ResearchBlogging.orgIn many ways, the anti-vaccine movement is highly mutable. However, this mutability is firmly based around keeping one thing utterly constant, and that one thing is vaccines. No matter what the evidence, no matter what the science, no matter how much observational, scientific, and epidemiological evidence is arrayed against them, to the relentlessly self-confident members of the anti-vaccine movement, it’s always about the vaccines. Always. Vaccines are always the root many human health problems, be they asthma, autoimmune diseases, autism, and chronic diseases of all types. Everything else is negotiable. For instance, back when Andrew Wakefield ignited a scare about the MMR vaccine by publishing a fraudulent case series linking the MMR to a new syndrome consisting of regressive autism and enterocolitis, it was the measles vaccine that caused this syndrome. Here in the U.S., it was the mercury in the thimerosal preservative that used to be used in many childhood vaccines until 2001 that was the cause of all evil. However, as scientists did more and more studies, testing vaccines to see if they were associated with an increased risk of autism and found zero, nada, zip association with either vaccines or the thimerosal preservative in vaccines, the anti-vaccine movement was nothing if not mutable. Before long, Jenny McCarthy was declaring that it was the “toxins” in vaccines that were causing autism, and Generation Rescue was asserting that children were getting “too many too soon.” Of course, as far as the anti-vaccine movement was concerned, the beauty of these ideas was (and is) that they are much harder to falsify scientifically because they are so much more vague.

Of late, the anti-vaccine movement has hit upon a new strategy. Specifically, they are demanding what they like to call a “vaxed versus unvaxed” study. Basically, their claim is that unvaccinated children are so much healthier than vaccinated children, and they think that such a study would prove it. Of course, they only hit on this message after making some rather embarrassing missteps. In particular, they didn’t seem to realize that a randomized, double blind study of vaccination according to the currently recommended schedule versus unvaccinated children was totally unethical. So, they figured out another angle. They acknowledge that a randomized trial of unvaccinated versus vaccinated children would not be feasible (although they appear not to be able to admit just how unethical it would be), and blithely suggest instead an epidemiological study of the vaccinated versus the unvaccinated without realizing just how horrendously difficult it would be to overcome the confounders that would plague such a study or that ethical considerations still require sound scientific justification for such a study. That’s why it’s so cute to see anti-vaccine loons trying to justify such a study.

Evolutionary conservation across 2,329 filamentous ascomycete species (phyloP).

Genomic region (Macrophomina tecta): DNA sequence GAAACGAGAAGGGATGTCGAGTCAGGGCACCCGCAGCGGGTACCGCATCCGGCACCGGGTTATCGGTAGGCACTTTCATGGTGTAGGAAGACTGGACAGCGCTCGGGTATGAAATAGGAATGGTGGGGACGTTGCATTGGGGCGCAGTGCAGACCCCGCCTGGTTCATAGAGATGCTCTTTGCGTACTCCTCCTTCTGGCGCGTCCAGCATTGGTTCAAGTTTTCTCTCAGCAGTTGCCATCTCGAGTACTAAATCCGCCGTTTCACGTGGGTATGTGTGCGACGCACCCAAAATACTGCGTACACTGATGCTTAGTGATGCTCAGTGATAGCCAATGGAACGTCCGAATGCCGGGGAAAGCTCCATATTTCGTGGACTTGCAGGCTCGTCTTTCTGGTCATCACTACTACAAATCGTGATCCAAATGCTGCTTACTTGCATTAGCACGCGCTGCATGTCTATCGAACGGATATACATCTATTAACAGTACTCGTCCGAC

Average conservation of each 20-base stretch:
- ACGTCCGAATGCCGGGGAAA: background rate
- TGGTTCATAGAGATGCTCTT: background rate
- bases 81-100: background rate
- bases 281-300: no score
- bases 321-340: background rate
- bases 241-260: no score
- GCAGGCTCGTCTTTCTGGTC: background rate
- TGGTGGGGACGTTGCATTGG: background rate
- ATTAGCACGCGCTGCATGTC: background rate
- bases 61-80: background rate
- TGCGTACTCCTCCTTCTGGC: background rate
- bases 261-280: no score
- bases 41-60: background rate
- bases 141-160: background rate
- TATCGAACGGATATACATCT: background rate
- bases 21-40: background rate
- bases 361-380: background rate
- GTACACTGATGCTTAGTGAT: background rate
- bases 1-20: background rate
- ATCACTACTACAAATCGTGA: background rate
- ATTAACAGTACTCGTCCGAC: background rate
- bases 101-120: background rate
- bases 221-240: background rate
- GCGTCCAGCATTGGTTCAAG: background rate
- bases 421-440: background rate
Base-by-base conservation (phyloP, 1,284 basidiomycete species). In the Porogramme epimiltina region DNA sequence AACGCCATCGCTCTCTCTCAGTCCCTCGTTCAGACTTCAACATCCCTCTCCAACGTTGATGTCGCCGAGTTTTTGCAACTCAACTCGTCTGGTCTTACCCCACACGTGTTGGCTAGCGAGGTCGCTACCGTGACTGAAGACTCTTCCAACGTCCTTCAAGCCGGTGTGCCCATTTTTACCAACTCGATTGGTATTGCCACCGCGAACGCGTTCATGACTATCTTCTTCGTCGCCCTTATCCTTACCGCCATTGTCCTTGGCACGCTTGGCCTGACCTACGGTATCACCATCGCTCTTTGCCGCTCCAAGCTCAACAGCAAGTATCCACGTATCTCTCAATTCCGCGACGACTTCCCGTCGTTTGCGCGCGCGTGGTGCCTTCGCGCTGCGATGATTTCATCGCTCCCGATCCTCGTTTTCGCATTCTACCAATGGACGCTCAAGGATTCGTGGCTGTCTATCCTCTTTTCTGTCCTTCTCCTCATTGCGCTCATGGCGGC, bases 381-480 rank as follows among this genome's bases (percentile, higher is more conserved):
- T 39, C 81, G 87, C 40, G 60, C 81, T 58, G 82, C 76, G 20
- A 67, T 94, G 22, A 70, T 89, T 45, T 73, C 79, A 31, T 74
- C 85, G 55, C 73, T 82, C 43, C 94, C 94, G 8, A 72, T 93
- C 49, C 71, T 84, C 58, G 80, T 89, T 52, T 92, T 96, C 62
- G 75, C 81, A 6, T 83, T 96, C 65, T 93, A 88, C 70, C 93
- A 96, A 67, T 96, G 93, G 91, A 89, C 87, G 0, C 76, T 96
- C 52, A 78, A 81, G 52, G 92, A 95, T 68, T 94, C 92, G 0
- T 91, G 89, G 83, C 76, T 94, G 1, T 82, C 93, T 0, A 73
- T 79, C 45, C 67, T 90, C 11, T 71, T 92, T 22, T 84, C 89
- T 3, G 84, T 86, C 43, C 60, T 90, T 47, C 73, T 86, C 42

All of which is why it’s pretty amusing that just such a study was recently reported in Germany. Can you guess what it found? Let’s just say that, to those of us who accept the science showing that vaccines do not cause autism, autoimmune diseases, asthma, and the like, the results were utterly unsurprising:

In their study, the authors compare the occurrence of infections and allergies in vaccinated and unvaccinated children and adolescents. These include bronchitis, eczema, colds, and gastrointestinal infections.

The evaluation showed that unvaccinated children and adolescents differ from their vaccinated peers merely in terms of the frequency of vaccine preventable diseases. These include pertussis, mumps, or measles. As expected, the risk of contracting these diseases is substantially lower in vaccinated children and adolescents.

Surprise, surprise! Unvaccinated kids differ from vaccinated kids only in having a much higher risk of vaccine-preventable disease! Who’da thunk it? But, as is my wont, I need to see the actual study, rather than a news report. So, as they say, let’s go to the tape. Unfortunately, the authors feel obligated to lay out exactly why they did their study:

The benefits, efficacy, and safety of protective vaccinations are widely scientifically proven. Furthermore, modern vaccines are well tolerated (4, 5). In spite of all this, some parents and doctors have reservations against vaccinations. The fear is that vaccinations overburden, stress, or weaken a child’s immune system and may therefore cause harm. As a result they think that vaccinated children are more prone to falling ill than non-vaccinated children. In addition, vaccinations are deemed to be responsible for the occurrence or increased incidence of other diseases, including chronic diseases (6, 7).

In other words, Generation Rescue, Dr. Jay Gordon, Jenny McCarthy, and others. They spread this misinformation.

Basically, what the German investigators did was to examine data collected aas part of the German Health Interview and Examination Survey for Children and Adolescents (KiGGS), which was conducted from May 2003 to May 2006 by the Robert Koch Institute. The data collected were primarily from a standardized, computer-assisted personal interview of the parents, but diagnoses reported and vaccination status were verified through medical records. Results were compared between vaccinated and unvaccinated children, defined thusly: